1709 Blog: for all the copyright community

Thursday, 20 August 2015

The Future of the Music Business: a new edition

Does the music business have a future? Despite all the gloom and doom, one would like to think that the answer is an emphatic "yes", if only because  The Future of the Music Business, by US entertainment attorney Steve Gordon, is now in its fourth (and, one guesses, by no means its final) edition.

According to the book's website:
" ... the purpose of the fourth edition of the FUTURE OF THE MUSIC BUSINESS ... is to provide a road map for success in the music business – not only for musicians, songwriters and producers – but also for entrepreneurs and industry professionals. Technology has profoundly changed the recording industry and the music publishing business. Entirely new rules, business practices and models have emerged at breathtaking speed including in the several years since the publication of the third edition in 2008. The fourth edition explains the most recent rules, business practices and models, and offers insights into how to take advantage of them.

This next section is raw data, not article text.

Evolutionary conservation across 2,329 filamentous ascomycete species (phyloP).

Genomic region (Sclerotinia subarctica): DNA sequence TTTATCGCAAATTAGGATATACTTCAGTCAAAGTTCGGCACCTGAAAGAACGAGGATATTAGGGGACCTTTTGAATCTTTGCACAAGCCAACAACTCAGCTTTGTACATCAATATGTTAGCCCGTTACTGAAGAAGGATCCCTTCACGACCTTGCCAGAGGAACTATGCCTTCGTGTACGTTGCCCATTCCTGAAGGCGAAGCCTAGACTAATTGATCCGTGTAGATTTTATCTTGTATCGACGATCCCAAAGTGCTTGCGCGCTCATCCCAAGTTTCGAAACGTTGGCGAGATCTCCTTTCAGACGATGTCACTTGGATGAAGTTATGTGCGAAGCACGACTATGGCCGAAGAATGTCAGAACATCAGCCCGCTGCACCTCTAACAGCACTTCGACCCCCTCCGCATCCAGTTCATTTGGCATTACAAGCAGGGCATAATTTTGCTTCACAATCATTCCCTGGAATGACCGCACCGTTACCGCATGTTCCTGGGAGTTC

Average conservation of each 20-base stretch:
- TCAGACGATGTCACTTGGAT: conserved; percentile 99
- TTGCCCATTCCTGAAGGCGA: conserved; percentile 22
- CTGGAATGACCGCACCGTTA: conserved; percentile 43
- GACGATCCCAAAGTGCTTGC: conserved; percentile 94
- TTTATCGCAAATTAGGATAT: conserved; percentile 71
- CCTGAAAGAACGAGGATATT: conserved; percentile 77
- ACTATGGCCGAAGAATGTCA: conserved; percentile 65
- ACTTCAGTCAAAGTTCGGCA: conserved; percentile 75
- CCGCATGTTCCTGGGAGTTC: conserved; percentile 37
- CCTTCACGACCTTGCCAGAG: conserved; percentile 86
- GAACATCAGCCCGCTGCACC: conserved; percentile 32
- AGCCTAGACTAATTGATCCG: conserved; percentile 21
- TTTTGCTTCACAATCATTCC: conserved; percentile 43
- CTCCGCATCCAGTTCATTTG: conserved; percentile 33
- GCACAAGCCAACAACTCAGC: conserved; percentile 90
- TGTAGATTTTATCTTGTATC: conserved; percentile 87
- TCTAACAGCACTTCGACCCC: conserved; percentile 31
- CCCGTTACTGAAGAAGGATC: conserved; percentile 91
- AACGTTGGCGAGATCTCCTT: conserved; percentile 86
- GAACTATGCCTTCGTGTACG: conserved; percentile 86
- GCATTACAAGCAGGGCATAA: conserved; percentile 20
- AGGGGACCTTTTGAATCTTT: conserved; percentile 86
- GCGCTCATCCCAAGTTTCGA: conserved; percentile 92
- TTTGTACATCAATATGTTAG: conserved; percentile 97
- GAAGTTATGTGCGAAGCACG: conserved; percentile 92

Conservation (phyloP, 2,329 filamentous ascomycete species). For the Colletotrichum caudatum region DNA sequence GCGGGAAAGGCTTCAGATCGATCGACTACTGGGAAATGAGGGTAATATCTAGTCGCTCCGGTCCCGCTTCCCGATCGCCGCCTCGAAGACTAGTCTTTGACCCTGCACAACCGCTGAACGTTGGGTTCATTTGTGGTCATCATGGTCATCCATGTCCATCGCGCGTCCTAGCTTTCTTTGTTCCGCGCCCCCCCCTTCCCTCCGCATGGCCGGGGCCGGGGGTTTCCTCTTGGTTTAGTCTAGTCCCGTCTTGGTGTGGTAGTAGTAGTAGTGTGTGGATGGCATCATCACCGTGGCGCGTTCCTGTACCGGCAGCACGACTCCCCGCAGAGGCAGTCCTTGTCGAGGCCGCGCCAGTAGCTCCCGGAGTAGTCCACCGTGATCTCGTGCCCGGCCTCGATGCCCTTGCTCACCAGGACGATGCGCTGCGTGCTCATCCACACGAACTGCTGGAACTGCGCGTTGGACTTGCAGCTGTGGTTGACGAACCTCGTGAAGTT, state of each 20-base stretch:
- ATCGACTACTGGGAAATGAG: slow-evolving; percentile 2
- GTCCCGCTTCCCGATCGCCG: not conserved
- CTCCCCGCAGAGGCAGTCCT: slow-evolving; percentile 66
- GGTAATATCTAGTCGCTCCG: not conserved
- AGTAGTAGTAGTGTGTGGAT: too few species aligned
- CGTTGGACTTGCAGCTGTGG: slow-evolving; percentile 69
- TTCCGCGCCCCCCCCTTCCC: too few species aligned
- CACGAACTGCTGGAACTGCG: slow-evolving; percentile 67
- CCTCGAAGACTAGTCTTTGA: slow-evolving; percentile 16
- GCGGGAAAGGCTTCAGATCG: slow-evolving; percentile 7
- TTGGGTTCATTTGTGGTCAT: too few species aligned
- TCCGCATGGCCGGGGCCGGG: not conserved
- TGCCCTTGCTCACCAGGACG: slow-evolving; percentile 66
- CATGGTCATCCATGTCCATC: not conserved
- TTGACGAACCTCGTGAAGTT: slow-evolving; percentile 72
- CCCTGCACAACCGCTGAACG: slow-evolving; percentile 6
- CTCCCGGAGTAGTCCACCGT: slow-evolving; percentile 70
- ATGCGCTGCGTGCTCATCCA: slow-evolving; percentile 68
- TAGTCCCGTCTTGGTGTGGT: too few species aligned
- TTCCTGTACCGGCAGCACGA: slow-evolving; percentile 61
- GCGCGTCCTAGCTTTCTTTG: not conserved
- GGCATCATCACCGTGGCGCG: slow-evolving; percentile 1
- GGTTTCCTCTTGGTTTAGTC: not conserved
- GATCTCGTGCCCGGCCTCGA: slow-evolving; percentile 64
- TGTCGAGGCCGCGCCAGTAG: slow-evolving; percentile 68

The purpose of this website is to update the book and to promote it to readers who have not bought a copy by offering segments of the book’s contents including the Foreword by Amanda Palmer and Table of Contents. ..."
This US book comes out on 20 August and our good friend Amanda Harcourt -- a founder member of this weblog -- contributed a chapter on music licensing in the hope that readers in the USA might remember there is a licensing landscape that stretches beyond the familiar territory of the 50 States.

You can buy this book on Amazon here.

2 comments:

Peter said...

Does this mean he's got it wrong three times so far?

Anonymous said...

Looks interesting. The problem with books like this though, is they often seem to be out-dated if not moving into obsolesence by the time they actually come out... (even more so than legal reference texts, whcih at least carry some historical relevance!) Maybe a more 'future-proofed' system of creation and delivery would be useful (e.g. episodic e-books?)